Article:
Importance Of Tillage And Its Effects On The Soil Essay

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Farmers have incorporated tilling into their farming practices for centuries. In the spring growers are itching to till their fields before planting to break up the soil, increase soil temperatures, and dry out the soil. Tillage is also used to help get rid of weeds throughout the growing season and speed up the decomposition time of organic matter. Growers today have endless options about how deep to plow, how many times to plow, and what brand of plow to use. Tillage has always been on the list of things growers do year in and out to help them farm more easily, but how does tilling affect the soil?
Farmland and the environment get injured in many ways by tillage. It increases wind and water erosion, disrupts the health of the soil, and is costly. Overtime tillage affects the makeup of the soil and how water infiltrates, which results in compaction issues. A great amount of conservation-minded growers have turned to no-till agriculture in the push to make farming a more sustainable practice. No-till agriculture prepares the soil for growing crops without disrupting the soil. Farmers need to farm today like they will farm forever and utilizing a no-till system will benefit them today and keep the soil healthy for the future.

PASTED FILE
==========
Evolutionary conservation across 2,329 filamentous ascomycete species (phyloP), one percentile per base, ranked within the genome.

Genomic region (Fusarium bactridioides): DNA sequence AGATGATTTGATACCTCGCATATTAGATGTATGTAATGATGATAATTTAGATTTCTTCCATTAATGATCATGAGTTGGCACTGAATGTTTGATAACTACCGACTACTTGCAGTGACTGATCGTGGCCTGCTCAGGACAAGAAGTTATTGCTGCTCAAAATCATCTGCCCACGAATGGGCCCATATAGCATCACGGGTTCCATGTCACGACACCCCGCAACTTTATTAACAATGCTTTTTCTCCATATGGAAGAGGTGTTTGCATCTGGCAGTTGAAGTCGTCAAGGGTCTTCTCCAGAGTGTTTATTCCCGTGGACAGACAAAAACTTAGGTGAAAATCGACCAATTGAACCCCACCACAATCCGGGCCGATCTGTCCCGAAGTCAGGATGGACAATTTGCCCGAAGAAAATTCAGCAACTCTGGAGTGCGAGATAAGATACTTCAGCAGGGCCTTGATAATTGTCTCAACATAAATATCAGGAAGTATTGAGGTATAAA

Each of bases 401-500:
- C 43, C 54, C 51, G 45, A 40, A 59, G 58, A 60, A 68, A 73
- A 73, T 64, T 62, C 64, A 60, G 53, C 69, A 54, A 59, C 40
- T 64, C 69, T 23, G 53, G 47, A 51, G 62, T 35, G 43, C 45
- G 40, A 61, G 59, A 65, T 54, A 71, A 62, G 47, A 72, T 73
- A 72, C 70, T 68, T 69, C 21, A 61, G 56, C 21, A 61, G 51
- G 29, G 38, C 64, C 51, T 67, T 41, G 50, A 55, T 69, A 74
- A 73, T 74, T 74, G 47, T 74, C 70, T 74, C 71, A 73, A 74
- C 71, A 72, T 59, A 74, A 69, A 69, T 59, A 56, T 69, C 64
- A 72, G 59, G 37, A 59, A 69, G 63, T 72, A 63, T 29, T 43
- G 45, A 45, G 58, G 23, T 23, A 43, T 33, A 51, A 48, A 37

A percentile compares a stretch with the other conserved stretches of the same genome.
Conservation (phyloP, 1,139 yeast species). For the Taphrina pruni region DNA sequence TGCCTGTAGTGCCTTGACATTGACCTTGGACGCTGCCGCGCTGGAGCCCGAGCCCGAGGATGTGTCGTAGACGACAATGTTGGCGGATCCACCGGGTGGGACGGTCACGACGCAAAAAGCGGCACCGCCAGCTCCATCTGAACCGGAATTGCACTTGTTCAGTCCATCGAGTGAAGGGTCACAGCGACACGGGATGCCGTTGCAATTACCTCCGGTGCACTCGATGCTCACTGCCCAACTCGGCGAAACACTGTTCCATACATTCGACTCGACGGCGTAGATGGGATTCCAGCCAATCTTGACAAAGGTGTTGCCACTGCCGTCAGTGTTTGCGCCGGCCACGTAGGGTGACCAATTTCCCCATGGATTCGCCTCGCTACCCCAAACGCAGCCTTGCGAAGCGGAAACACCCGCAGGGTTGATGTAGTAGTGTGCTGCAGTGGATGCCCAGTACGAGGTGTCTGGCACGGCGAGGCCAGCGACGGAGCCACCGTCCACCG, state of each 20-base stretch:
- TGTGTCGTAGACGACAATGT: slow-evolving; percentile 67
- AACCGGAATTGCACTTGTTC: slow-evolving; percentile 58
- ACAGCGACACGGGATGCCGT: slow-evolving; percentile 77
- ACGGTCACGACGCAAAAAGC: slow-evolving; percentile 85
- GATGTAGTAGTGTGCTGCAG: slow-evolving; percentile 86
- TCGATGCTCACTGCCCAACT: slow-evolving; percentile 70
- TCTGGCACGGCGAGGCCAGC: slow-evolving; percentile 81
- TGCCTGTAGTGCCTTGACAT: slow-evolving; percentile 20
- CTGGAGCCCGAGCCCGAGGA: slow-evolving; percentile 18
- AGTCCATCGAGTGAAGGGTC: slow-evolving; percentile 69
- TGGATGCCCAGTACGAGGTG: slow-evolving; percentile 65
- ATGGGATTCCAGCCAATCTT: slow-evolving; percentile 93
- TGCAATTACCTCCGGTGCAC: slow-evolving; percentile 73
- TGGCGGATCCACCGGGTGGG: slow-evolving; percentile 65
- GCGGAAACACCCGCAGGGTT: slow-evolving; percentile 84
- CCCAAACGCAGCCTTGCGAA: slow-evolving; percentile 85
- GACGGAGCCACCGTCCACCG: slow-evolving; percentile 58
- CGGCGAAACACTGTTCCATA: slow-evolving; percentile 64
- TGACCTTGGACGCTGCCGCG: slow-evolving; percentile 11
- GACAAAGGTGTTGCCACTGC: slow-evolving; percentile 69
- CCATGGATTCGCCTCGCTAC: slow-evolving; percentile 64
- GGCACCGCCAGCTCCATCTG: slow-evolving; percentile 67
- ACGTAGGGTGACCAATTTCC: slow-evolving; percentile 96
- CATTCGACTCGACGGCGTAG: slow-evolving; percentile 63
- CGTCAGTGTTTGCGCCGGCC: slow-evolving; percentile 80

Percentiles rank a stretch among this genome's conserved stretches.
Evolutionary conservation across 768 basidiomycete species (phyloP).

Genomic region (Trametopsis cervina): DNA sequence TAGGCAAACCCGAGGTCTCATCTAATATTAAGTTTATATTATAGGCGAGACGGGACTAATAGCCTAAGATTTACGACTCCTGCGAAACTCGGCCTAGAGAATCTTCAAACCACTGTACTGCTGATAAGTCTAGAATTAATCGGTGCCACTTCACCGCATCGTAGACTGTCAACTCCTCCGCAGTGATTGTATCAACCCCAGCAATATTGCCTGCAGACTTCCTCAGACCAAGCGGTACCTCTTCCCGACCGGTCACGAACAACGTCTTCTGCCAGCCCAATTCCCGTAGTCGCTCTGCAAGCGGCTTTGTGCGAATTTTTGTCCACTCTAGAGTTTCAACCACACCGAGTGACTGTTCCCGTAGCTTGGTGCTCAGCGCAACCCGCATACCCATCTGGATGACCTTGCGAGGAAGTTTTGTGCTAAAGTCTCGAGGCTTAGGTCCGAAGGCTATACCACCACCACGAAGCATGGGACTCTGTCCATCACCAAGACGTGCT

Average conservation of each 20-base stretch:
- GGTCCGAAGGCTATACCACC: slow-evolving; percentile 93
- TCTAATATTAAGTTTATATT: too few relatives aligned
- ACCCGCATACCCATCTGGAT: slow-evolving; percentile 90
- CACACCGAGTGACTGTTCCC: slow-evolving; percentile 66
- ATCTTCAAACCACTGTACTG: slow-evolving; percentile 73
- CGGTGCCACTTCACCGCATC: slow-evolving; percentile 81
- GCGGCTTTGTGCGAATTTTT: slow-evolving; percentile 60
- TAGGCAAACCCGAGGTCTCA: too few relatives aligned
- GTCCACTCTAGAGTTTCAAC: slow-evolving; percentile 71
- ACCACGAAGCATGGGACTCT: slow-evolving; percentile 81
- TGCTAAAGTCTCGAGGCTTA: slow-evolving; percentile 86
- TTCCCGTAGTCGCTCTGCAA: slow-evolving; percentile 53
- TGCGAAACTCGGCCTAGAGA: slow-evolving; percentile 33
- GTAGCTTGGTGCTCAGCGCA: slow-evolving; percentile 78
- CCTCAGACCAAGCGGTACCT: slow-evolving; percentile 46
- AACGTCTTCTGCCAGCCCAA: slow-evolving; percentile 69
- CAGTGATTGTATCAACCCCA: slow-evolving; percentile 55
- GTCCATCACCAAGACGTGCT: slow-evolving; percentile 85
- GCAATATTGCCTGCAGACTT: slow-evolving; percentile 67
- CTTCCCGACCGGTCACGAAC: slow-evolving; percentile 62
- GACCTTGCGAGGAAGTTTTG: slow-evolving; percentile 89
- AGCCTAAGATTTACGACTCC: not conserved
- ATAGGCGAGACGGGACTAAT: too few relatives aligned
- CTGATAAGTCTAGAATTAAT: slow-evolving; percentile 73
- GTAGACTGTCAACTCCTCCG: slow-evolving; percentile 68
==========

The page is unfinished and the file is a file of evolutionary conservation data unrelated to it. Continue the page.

For thousands of years, farmers have been tilling the soil in order to increase the amount of food produced to feed the world. “Early evidence indicates that simple light weight wooden ploughs, for instance, were employed extensively in the valleys of
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